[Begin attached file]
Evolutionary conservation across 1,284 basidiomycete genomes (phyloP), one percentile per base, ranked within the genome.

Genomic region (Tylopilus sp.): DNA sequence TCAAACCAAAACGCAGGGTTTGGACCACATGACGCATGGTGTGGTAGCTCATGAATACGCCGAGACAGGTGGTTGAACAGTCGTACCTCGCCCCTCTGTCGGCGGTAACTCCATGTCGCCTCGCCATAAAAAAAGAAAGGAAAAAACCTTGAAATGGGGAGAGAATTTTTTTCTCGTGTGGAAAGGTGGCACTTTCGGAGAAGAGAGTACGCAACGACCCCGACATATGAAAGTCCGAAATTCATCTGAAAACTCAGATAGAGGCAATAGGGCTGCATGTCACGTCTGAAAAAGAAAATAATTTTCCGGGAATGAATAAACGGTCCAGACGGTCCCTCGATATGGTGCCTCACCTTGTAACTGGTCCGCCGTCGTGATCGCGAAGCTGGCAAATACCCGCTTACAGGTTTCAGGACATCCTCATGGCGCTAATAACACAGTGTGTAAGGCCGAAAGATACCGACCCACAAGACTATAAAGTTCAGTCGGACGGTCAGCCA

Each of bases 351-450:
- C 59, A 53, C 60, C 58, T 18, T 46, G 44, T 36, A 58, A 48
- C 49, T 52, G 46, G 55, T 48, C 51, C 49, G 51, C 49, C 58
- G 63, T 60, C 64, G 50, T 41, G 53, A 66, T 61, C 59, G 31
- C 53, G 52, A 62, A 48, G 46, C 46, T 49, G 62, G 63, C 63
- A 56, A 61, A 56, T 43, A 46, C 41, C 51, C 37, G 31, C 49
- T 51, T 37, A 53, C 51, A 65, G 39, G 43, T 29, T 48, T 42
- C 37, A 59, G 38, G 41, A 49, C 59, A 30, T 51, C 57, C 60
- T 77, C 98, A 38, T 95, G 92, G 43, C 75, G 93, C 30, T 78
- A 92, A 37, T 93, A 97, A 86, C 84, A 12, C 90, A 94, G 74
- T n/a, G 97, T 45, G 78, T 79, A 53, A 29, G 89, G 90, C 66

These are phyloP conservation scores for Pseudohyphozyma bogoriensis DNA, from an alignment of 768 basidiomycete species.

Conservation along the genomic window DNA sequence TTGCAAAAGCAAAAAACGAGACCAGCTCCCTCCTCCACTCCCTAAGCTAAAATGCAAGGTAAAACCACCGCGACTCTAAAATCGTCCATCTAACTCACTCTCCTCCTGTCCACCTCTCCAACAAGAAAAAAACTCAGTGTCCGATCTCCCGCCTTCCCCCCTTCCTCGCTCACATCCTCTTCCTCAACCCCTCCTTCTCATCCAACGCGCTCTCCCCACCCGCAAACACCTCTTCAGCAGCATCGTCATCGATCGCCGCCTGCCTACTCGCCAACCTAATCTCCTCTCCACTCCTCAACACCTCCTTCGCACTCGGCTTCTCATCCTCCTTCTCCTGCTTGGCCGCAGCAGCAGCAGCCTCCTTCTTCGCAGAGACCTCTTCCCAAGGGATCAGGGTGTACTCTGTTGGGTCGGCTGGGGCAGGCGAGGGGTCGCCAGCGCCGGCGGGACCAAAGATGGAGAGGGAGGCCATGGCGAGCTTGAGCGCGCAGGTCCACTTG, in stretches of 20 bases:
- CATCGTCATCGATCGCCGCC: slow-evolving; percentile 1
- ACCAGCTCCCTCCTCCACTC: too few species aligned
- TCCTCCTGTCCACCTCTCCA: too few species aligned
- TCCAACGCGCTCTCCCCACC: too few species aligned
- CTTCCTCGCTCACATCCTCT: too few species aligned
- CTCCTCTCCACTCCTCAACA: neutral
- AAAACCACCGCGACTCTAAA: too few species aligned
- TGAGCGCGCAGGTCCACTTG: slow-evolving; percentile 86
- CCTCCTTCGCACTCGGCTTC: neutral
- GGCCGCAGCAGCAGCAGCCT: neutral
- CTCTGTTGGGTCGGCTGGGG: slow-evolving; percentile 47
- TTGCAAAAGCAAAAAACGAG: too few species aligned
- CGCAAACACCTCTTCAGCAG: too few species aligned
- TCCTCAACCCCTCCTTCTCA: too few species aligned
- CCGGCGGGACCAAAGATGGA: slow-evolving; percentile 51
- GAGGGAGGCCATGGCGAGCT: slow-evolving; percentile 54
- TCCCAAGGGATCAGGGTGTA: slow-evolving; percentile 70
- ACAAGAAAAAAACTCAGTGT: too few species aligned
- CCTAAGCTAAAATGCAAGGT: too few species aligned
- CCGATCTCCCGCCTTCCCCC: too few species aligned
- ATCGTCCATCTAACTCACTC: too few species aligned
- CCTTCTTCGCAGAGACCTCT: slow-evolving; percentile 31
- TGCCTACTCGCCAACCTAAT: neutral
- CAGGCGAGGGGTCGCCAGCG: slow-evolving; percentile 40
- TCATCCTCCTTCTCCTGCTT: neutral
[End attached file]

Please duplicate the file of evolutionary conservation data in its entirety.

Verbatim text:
Evolutionary conservation across 1,284 basidiomycete genomes (phyloP), one percentile per base, ranked within the genome.

Genomic region (Tylopilus sp.): DNA sequence TCAAACCAAAACGCAGGGTTTGGACCACATGACGCATGGTGTGGTAGCTCATGAATACGCCGAGACAGGTGGTTGAACAGTCGTACCTCGCCCCTCTGTCGGCGGTAACTCCATGTCGCCTCGCCATAAAAAAAGAAAGGAAAAAACCTTGAAATGGGGAGAGAATTTTTTTCTCGTGTGGAAAGGTGGCACTTTCGGAGAAGAGAGTACGCAACGACCCCGACATATGAAAGTCCGAAATTCATCTGAAAACTCAGATAGAGGCAATAGGGCTGCATGTCACGTCTGAAAAAGAAAATAATTTTCCGGGAATGAATAAACGGTCCAGACGGTCCCTCGATATGGTGCCTCACCTTGTAACTGGTCCGCCGTCGTGATCGCGAAGCTGGCAAATACCCGCTTACAGGTTTCAGGACATCCTCATGGCGCTAATAACACAGTGTGTAAGGCCGAAAGATACCGACCCACAAGACTATAAAGTTCAGTCGGACGGTCAGCCA

Each of bases 351-450:
- C 59, A 53, C 60, C 58, T 18, T 46, G 44, T 36, A 58, A 48
- C 49, T 52, G 46, G 55, T 48, C 51, C 49, G 51, C 49, C 58
- G 63, T 60, C 64, G 50, T 41, G 53, A 66, T 61, C 59, G 31
- C 53, G 52, A 62, A 48, G 46, C 46, T 49, G 62, G 63, C 63
- A 56, A 61, A 56, T 43, A 46, C 41, C 51, C 37, G 31, C 49
- T 51, T 37, A 53, C 51, A 65, G 39, G 43, T 29, T 48, T 42
- C 37, A 59, G 38, G 41, A 49, C 59, A 30, T 51, C 57, C 60
- T 77, C 98, A 38, T 95, G 92, G 43, C 75, G 93, C 30, T 78
- A 92, A 37, T 93, A 97, A 86, C 84, A 12, C 90, A 94, G 74
- T n/a, G 97, T 45, G 78, T 79, A 53, A 29, G 89, G 90, C 66

These are phyloP conservation scores for Pseudohyphozyma bogoriensis DNA, from an alignment of 768 basidiomycete species.

Conservation along the genomic window DNA sequence TTGCAAAAGCAAAAAACGAGACCAGCTCCCTCCTCCACTCCCTAAGCTAAAATGCAAGGTAAAACCACCGCGACTCTAAAATCGTCCATCTAACTCACTCTCCTCCTGTCCACCTCTCCAACAAGAAAAAAACTCAGTGTCCGATCTCCCGCCTTCCCCCCTTCCTCGCTCACATCCTCTTCCTCAACCCCTCCTTCTCATCCAACGCGCTCTCCCCACCCGCAAACACCTCTTCAGCAGCATCGTCATCGATCGCCGCCTGCCTACTCGCCAACCTAATCTCCTCTCCACTCCTCAACACCTCCTTCGCACTCGGCTTCTCATCCTCCTTCTCCTGCTTGGCCGCAGCAGCAGCAGCCTCCTTCTTCGCAGAGACCTCTTCCCAAGGGATCAGGGTGTACTCTGTTGGGTCGGCTGGGGCAGGCGAGGGGTCGCCAGCGCCGGCGGGACCAAAGATGGAGAGGGAGGCCATGGCGAGCTTGAGCGCGCAGGTCCACTTG, in stretches of 20 bases:
- CATCGTCATCGATCGCCGCC: slow-evolving; percentile 1
- ACCAGCTCCCTCCTCCACTC: too few species aligned
- TCCTCCTGTCCACCTCTCCA: too few species aligned
- TCCAACGCGCTCTCCCCACC: too few species aligned
- CTTCCTCGCTCACATCCTCT: too few species aligned
- CTCCTCTCCACTCCTCAACA: neutral
- AAAACCACCGCGACTCTAAA: too few species aligned
- TGAGCGCGCAGGTCCACTTG: slow-evolving; percentile 86
- CCTCCTTCGCACTCGGCTTC: neutral
- GGCCGCAGCAGCAGCAGCCT: neutral
- CTCTGTTGGGTCGGCTGGGG: slow-evolving; percentile 47
- TTGCAAAAGCAAAAAACGAG: too few species aligned
- CGCAAACACCTCTTCAGCAG: too few species aligned
- TCCTCAACCCCTCCTTCTCA: too few species aligned
- CCGGCGGGACCAAAGATGGA: slow-evolving; percentile 51
- GAGGGAGGCCATGGCGAGCT: slow-evolving; percentile 54
- TCCCAAGGGATCAGGGTGTA: slow-evolving; percentile 70
- ACAAGAAAAAAACTCAGTGT: too few species aligned
- CCTAAGCTAAAATGCAAGGT: too few species aligned
- CCGATCTCCCGCCTTCCCCC: too few species aligned
- ATCGTCCATCTAACTCACTC: too few species aligned
- CCTTCTTCGCAGAGACCTCT: slow-evolving; percentile 31
- TGCCTACTCGCCAACCTAAT: neutral
- CAGGCGAGGGGTCGCCAGCG: slow-evolving; percentile 40
- TCATCCTCCTTCTCCTGCTT: neutral